In a dramatic reversal Wednesday night, the two GOP members of Wayne County’s election board signed affidavits alleging they were threatened and misled into approving election results, and that they still do not believe the votes should be certified until serious irregularities in Detroit are resolved.
Tuesday night, after initially refusing to certify the Nov. 3 election results, Wayne County Board of Canvassers Chairwoman Monica Palmer and fellow GOP member William C. Hartmann, under intense pressure, voted to certify the questionable results with the understanding that they had no choice and a full, independent audit of the votes would be conducted.
Now, they’re saying they were mislead, and are retracting their votes to certify the election for Democrat Joe Biden.
Following the GOP board members’ move, the Trump campaign announced Thursday morning that they are withdrawing their lawsuit in Michigan.
“This morning we are withdrawing our lawsuit in Michigan as a direct result of achieving the relief we sought: to stop the election in Wayne County from being prematurely certified before residents can be assured that every legal vote has been counted and every illegal vote has not been counted,” President Trump’s personal lawyer Rudy Giuliani said in a press release.
Both GOP board members said that chief among their concerns were discrepancies in 70 percent of Detroit’s precinct poll books where ballots are supposed to be matched to qualified voters.
“I initially voted not to certify this election, and I still believe this election should not be certified and the State Board of Canvassers should canvass for an additional period,” Palmer declared in her affidavit. “I rescind my prior vote to certify Wayne County elections, ” Palmer said.
“The Wayne County election had serious process flaws which deserve investigation. I continue to ask for information to assure Wayne County voters that these elections were conducted fairly and accurately. Despite repeated requests I have not received the requisite information and believe an additional 10 days of canvas by the State Board of canvassers will help provide the information necessary,” Palmer explained.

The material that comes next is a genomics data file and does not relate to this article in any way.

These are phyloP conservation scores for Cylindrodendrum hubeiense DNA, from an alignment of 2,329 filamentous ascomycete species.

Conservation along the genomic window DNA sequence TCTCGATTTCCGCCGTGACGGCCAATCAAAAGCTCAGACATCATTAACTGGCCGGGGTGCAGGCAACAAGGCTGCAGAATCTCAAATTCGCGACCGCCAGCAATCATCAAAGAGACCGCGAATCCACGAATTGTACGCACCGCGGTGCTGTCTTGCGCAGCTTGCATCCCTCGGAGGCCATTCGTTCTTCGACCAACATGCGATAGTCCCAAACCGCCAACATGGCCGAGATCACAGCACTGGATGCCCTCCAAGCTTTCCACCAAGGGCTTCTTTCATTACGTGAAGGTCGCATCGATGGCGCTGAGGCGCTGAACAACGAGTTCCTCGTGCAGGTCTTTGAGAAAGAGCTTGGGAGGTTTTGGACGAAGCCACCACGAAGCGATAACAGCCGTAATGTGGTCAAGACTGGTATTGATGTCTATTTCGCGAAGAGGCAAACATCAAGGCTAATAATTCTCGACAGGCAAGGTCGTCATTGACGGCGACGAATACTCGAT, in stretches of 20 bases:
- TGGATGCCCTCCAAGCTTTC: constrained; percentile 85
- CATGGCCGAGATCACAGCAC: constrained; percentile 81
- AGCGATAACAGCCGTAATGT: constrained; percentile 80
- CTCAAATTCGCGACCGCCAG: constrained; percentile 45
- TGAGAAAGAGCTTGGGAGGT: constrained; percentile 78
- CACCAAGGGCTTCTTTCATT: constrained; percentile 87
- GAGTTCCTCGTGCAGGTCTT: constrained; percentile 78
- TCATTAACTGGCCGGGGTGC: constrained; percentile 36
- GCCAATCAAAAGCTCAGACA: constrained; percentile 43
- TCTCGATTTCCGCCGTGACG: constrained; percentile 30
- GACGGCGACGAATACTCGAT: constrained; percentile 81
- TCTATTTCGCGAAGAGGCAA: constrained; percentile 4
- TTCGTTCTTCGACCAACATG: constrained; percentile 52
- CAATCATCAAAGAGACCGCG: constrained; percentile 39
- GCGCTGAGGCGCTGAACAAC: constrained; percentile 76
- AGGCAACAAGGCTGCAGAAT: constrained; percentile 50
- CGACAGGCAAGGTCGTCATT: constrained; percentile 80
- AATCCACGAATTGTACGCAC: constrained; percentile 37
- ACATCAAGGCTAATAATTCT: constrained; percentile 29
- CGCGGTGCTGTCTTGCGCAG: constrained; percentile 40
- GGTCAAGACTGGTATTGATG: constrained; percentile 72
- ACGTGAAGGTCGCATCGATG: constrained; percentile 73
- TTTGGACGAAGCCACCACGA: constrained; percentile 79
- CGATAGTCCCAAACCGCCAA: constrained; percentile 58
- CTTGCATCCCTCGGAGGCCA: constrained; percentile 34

The chairwoman noted that after the initial vote to certify failed 2-2, she and Hartmann were besieged with “accusations of racism,” and that she and members of her family were threatened. Palmer said that after she endured “several hours of harsh comments,” Wayne County Corporate Counsel Janet Anderson-Davis told her that she had to certify that night, and that the role of board members was only “ministerial” and that “they couldn’t use their discretion on matters like the record being incomplete.”
“We were told that discretion was outside the Board’s authority,” she said, adding that she agreed to vote to certify after being promised “a full, independent audit.”
Palmer and Hartmann said that they learned the next day that state officials would not honor their promise to audit the election results, leaving them no choice but to oppose certification until an investigation could be performed.
Hartmann said that following their initial vote not to certify, he and Palmer were “berated and ridiculed” by not only the public, but by their fellow Board members. “This conduct included specious claims that I was racially motivated by my decision,” he testified. “This public ostracism continued for hours during which time we were not provided an opportunity to break for dinner and were not advised that we could depart and resume the hearing at another date.”
Hartmann also said he was told that the certification had to happen that night, and that they couldn’t consider the irregularities in Detroit. He said that he agreed to certify under the condition that a full, independent audit would take place, but learned on Wednesday that MI Sec. of State Jocelyn Benson had no intention of conducting an audit.
“I voted not to certify, and I still believe this vote should not be certified,” Hartmann said in his affidavit. “Until these questions are addressed, I remain opposed to certification of the Wayne County results.”
During a press conference at RNC headquarters in Washington DC, Thursday, Giuliani explained that the reason the Wayne County GOP Board members refused to certify the election was because the overvotes they were seeing is a strong indicators of fraud in an election.
“In Michigan and Wisconsin we have overvotes in numerous precincts of 150 percent, 200 percent, and 300 percent. One of the reasons the two Republicans did not certify in Wayne County, Michigan is because the overvote was so high—monstrously high in about two thirds of the precincts in the city of Detroit,” Giuliani told reporters.